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Wednesday, January 2, 2013

John Madden | The Best Exotic Marigold Hotel

everything will be all right
by Douglas Messerli

Ol Parker (screenplay, based on a novel by Deborah Moggach), John Madden (director) The Best Exotic Marigold Hotel / 2011, USA 2012

Madden's feel good film, The Best Exotic Marigold Hotel, is an affable work in which a group of aging adults suddenly are forced to come to terms with where they are in their lives. After years of a docile life as a housewife, Evelyn Greenslade's (Judi Dench) husband has died, and, much to her surprise, finds there is not enough money for their debts. Selling their home, she is forced to awaken from her kind of "sleeping beauty" life and determine her own future.  Douglas Ainslie (Bill Nighly) and his wife Jean (Penelope Wilton) also find themselves in the unfortunate position of not having enough savings after investing in their daughter's failing internet company. Muriel Donnelly (Maggie Smith), we discover later, has simply been let go after years of service as house-keeper for a wealthy couple; she also needs, and cannot afford, a hip replacement. Norman Cousins (Ronald Pickup) is an aging would-be lover, studying the Karma Sutra and Madge Hardcastle (Celia Imrie) is a well-off woman on the search for a man.  Graham Dashwood (Tim Wilkinson), a high court judge, suddenly resigns, deciding to retire. This unlikely group inexplicably find themselves in Jaipur, northern India, attracted by a brochure for a retirement hotel that looks little, in person, like the pictures represented in the folder.        


    The plot is fairly predictable. Each member of the group must come to terms with something that he or she has not been facing or has hidden from others. Evelyn, forced to find employment, must learn to become self-dependent and face the fact that she has, once more, fallen in love, this time with the equally self-dependent but martially unhappy Douglas. His wife must come to terms with her own sour personality and her inability to face any change. Muriel must reflect upon her own bigotry and narrowness of vision. Norman must deal with his aging body, and Madge with the fact that she may find no one to love. Graham, soon reveals that he is gay, and has returned to India for the first time since his youth, when he was in love with an Indian man whose life was shamed when the two were found together.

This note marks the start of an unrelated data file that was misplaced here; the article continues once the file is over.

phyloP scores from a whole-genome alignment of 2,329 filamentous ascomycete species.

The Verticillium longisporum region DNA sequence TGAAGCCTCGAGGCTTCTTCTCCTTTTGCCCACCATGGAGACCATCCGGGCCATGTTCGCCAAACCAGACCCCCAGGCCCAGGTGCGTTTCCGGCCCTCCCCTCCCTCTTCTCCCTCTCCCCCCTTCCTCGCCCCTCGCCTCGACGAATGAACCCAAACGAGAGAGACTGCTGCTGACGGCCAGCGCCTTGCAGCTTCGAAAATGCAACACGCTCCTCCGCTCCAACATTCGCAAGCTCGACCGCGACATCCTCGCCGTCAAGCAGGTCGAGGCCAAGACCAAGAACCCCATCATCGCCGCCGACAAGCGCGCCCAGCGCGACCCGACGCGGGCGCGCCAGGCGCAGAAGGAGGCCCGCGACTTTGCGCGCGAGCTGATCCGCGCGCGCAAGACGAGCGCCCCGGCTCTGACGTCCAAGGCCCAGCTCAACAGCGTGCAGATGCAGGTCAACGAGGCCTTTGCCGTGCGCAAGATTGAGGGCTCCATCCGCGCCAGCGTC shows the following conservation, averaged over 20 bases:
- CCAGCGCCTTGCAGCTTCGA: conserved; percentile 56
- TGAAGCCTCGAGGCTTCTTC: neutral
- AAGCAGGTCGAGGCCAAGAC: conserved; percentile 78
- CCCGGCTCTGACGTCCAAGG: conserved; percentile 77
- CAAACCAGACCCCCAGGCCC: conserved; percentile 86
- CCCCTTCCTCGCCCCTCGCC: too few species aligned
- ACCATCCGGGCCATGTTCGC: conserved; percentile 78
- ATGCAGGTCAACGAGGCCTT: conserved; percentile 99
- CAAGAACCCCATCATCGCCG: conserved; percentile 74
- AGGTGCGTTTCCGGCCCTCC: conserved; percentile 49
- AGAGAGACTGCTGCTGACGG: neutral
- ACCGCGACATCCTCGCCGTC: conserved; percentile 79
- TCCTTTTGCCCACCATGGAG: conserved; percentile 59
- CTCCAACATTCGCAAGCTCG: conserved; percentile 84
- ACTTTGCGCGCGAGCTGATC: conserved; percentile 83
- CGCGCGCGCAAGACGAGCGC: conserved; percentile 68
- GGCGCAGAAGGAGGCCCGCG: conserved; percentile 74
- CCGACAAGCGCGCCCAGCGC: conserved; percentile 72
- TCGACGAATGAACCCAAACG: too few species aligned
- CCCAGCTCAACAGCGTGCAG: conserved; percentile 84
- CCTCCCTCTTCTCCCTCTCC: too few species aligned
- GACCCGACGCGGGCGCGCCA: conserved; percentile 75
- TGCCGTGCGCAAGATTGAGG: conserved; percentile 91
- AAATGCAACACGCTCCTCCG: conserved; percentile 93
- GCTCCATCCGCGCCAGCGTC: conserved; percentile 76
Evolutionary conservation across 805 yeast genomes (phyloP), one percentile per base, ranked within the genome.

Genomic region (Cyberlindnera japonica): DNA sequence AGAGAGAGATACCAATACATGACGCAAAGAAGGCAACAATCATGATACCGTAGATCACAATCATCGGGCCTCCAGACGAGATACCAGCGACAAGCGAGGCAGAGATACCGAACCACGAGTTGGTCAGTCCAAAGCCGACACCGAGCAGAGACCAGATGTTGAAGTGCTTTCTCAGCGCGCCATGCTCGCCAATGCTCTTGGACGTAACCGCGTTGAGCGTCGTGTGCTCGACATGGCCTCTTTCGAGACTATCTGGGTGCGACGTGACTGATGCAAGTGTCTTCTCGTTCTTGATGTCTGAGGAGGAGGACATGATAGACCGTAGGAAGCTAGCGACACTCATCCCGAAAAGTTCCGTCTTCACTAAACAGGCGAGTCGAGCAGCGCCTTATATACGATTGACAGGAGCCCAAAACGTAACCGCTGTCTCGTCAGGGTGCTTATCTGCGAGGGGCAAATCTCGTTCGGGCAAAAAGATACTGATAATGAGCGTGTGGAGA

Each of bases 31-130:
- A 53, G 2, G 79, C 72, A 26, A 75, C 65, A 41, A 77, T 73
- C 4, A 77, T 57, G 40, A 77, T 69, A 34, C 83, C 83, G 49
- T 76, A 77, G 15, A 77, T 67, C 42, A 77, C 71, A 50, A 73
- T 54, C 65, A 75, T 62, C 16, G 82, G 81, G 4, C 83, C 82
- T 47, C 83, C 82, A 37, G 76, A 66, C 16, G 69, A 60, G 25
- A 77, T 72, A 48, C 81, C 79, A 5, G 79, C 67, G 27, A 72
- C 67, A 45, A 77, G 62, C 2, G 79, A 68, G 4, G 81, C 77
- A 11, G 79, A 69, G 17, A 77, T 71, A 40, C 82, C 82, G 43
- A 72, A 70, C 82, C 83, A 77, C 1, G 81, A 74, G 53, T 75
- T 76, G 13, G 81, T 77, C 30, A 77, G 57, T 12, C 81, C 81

Writer Ol Parker (basing his script on Deborah Moggach's novel) adds to this potpourri the young Indian manager of the hotel, Sonny Kapur (Dev Patel), a charming and well-meaning entrepreneur who unfortunately is incapable of hotel management and, more to the point, a failure in life, refusing to even admit his love for the beautiful Indian girl Sunaina (Tena Desae).

     Each of these characters is destined, in the chaotic, colorful, and almost claustrophobic atmosphere of the city, to rub up against precisely that which they are refusing to face. And one by one, although some more slowly than the others, come to terms with their radically new lives. Perhaps only the unpleasant Jean, who is also the only one who returns home, refuses the challenge of the often frightening but just as often exhilarating world into which they have suddenly discovered themselves. But then she does come to recognize that she is a veteran complainer, unhappy with everything in life.

     These various psychological and physical encounters is perhaps enough for anyone to describe this film as highly enjoyable. Yet it is just the clichés and even stereotypes of their confrontations that weaken the work overall. Evelyn, perhaps the most passive of these figures for most of her life, finds that she is remarkably resilient, able not only to cope but to prevail over the most complex of situations, including her new job and her budding love. She is, in short, just the kind of independent, open-minded woman that Judi Dench loves to play. So too is Muriel the close minded, sharp tongued figure who Maggie Smith has spent a career portraying. Of course, she gradually comes round to liking the subcontinent and its people that she so strongly dismissed. But it is difficult, despite her aptitude for organizing things, to imagine, at film's end, that she has become this decaying hotel's manager, sustaining the likeable Sonny by allowing him to radiate his faith in future life. As he beamingly proffers early in the film: "Everything will be all right in the end...if it's not all right then it's not the end."

      Obviously Graham will reconnoiter with his former lover, now married, with whom he spends a pleasant day. But the fact that the plot requires that he suddenly die—while he has told everyone that he gay, he has not told anyone that he has a heart condition—strikes me as a kind retribution for his young abandonment of love. Traditionally, the sinner (the sexual deviant, often gay) must pay with his or her life.

     With Evelyn and Muriel's help Sonny stands up to his dominant mother and announces his love to everyone. Norman gets his woman and, for a least for a few seconds—when Sunaina, thinking Sonny is waiting in the bed, crawls in with her—Madge gets her heart fluttering again.

     So you see, if you can't go home, at least you can start your life over. Too bad these stage types seldom exist in "real" life and that everyday living remains as confusing as a Jaipur street scene.


Los Angeles, June 18, 2012

1 comment:

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